Alcohols, Epoxides and Ethers
Alcohols (3) – Acidity and Basicity
Last updated: September 13th, 2019 |
Acid-Base Reactions Of Alcohols
In the last post we said that one of the keys to the reactions of alcohols as we go forward is that the conjugate acid is a better leaving group and the conjugate base is a better nucleophile.
We might have gotten a little ahead of ourselves broaching that topic, because we haven’t yet really revisited some of the fundamentals about alcohol acidity and basicity.
That’s the purpose of today’s post!
Table of Contents
- Four Key Points To Review About Acid-Base Reactions
- Favorable and Unfavorable Acid-Base Reactions of Alcohols (2 Examples)
- Reviewing The Key Factors Which Determine Acidity
- Applying These Factors To The Acidity of Alcohols
- A Practice Question
- Summary: Acidity and Basicity of Alcohols
- Every acid-base reaction has 4 components: an acid, a base, a conjugate acid, and a conjugate base.When an acid loses a proton, it becomes its conjugate base. When a base gains a proton, it becomes its conjugate acid. As mentioned in the previous post, the conjugate bas of an alcohol is called an alkoxide. The conjugate acid of an alcohol is called an oxonium ion.
- We usually describe acid-base reactions as an equilibrium. In acid-base reactions, the equilibrium will favor the direction where a stronger acid and stronger base produces a weaker acid and a weaker base.When you add HCl to NaOH, a violent acid-base reaction occurs, which leads to the formation of H2O (a weaker acid than HCl) and NaCl (a weaker base than NaOH). As you’ve no doubt discovered when adding table salt (NaCl) to water, this reaction doesn’t proceed to any significant extent in the reverse direction.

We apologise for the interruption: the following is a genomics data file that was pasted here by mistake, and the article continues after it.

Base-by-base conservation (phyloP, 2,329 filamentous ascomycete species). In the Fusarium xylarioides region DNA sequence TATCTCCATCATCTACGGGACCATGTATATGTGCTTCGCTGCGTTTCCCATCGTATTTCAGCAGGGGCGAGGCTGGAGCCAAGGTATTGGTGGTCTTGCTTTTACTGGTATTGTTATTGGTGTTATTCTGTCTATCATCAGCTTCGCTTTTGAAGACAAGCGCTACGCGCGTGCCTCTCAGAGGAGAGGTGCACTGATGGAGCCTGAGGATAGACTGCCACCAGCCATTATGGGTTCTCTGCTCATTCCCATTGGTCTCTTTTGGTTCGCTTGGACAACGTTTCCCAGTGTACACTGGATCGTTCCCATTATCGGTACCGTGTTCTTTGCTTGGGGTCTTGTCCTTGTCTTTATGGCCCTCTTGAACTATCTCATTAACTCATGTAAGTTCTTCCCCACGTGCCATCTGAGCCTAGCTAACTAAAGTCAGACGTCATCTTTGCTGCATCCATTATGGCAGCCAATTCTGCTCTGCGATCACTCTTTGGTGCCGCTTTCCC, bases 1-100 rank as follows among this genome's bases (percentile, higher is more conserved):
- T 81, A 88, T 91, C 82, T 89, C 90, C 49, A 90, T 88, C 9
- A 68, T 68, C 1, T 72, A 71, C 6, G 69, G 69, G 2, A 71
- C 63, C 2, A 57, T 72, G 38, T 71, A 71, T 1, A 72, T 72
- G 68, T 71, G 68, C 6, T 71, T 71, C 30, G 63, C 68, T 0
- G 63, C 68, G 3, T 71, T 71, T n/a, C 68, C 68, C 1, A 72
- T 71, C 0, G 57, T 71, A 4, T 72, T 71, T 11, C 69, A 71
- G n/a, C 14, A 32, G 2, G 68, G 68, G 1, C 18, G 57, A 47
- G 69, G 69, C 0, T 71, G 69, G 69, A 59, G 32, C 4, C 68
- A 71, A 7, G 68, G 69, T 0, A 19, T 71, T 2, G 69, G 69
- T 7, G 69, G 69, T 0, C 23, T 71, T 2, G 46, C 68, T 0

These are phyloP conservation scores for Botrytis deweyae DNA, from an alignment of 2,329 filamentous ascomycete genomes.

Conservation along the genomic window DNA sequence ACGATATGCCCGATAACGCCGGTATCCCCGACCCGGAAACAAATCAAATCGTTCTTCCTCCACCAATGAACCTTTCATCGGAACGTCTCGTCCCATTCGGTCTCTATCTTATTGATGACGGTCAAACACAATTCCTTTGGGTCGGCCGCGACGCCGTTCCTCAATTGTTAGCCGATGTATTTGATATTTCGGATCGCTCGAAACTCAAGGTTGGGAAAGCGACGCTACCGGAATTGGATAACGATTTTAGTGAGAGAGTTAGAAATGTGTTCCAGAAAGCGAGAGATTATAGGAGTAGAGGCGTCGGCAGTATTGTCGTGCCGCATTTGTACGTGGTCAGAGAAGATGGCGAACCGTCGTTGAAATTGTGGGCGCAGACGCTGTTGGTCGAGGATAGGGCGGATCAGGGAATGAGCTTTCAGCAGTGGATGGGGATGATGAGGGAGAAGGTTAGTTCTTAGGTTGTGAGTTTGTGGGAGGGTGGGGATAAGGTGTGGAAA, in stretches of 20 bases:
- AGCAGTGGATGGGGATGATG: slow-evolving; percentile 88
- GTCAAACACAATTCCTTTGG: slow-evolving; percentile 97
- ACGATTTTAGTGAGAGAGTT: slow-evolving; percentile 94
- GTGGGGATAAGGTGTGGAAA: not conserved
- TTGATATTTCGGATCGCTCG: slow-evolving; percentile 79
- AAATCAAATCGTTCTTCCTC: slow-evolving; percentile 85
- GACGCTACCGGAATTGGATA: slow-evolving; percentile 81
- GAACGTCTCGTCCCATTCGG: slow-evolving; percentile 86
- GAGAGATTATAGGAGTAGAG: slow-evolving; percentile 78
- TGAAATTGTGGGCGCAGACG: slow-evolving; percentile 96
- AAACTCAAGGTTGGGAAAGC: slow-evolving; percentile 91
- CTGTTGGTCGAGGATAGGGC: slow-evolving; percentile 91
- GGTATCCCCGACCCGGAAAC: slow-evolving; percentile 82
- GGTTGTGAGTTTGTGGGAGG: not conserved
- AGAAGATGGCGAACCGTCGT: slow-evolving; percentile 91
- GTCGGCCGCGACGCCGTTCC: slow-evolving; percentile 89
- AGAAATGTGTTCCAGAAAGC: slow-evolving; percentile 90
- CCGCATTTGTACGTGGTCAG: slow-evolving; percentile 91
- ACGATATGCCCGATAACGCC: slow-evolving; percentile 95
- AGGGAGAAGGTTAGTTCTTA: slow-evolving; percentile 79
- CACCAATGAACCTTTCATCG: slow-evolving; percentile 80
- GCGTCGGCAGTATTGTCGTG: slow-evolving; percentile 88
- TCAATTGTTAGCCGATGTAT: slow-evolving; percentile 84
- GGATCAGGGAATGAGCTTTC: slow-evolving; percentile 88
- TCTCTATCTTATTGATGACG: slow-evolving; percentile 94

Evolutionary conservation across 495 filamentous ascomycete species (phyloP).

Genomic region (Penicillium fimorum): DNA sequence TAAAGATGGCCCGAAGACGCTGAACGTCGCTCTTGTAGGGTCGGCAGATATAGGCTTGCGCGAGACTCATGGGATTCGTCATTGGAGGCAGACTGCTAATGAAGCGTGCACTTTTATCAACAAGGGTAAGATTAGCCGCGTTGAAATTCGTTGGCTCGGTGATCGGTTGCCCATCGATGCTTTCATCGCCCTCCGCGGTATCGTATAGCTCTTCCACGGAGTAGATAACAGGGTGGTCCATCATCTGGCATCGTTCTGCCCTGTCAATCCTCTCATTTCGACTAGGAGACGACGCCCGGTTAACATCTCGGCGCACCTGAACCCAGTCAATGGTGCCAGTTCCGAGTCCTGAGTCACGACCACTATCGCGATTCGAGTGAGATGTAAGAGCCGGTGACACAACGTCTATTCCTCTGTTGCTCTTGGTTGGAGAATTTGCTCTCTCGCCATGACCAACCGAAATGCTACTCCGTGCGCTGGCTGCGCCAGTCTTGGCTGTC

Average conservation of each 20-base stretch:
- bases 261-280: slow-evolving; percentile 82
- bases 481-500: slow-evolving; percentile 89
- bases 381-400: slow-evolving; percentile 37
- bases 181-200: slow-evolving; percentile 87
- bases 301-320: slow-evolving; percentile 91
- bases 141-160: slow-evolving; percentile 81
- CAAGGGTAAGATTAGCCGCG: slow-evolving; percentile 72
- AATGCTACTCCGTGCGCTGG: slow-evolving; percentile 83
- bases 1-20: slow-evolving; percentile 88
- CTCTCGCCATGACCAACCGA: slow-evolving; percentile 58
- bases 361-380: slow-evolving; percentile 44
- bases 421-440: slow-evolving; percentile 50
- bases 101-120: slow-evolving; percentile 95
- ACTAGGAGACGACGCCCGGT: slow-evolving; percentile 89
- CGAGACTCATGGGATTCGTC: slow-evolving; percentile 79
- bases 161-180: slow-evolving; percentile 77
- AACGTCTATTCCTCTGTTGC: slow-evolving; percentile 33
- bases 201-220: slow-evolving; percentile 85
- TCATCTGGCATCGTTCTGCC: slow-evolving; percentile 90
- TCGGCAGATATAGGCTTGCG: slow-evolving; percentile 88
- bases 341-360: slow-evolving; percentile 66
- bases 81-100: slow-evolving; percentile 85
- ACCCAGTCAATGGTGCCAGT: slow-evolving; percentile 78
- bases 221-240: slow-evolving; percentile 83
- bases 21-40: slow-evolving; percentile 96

- We measure acidity using a term called pKa. This is a measure of the equilibrium constant for a species giving up a proton to form its conjugate base.pKa is on a scale of about -10 to 50. Sixty orders of magnitude! The higher the pKa the less acidic it is. Lower pKa (more negative ) = more acidic.
Water (pKa of 15.7) is a weaker acid than HCl (pKa of -8).
- The stronger the acid, the weaker the conjugate base. The weaker the acid, the stronger the conjugate base. The conjugate base of the strong acid HCl (pKa -8) is the innocuous chloride ion (Cl-), a very weak baseThe conjugate base of the weak acid H2O (pKa 15.7) is the strongly basic hydroxide ion (HO-).
Here’s an example of a favorable acid-base reaction of alcohols. Note how we’re going from a stronger acid and stronger base to a weaker acid and weaker base [pKa values tell us for sure] Here, deprotonation is very favourable. Note that the conjugate base of an alcohol is called an alkoxide.
Here’s an example of a (very) unfavorable acid-base reaction of alcohols: protonation of an alcohol by NH3. The most important reason why this is unfavourable is because we’re going from a weaker acid (pKa 38) and weaker base to a stronger acid (pKa -2) and stronger base. The equilibrium constant is about 40 orders of magnitude in the wrong direction!
What determines how acidic a molecule is, anyway?
The key factor in determining acidity is the stability of the conjugate base. Any factor which makes the conjugate base more stable will increase the acidity of the acid.
What does that mean, exactly? Usually, it means stabilizing negative charge since the conjugate base will always be one unit of charge more “negative” than the acid.
How is negative charge stabilized? Two ways.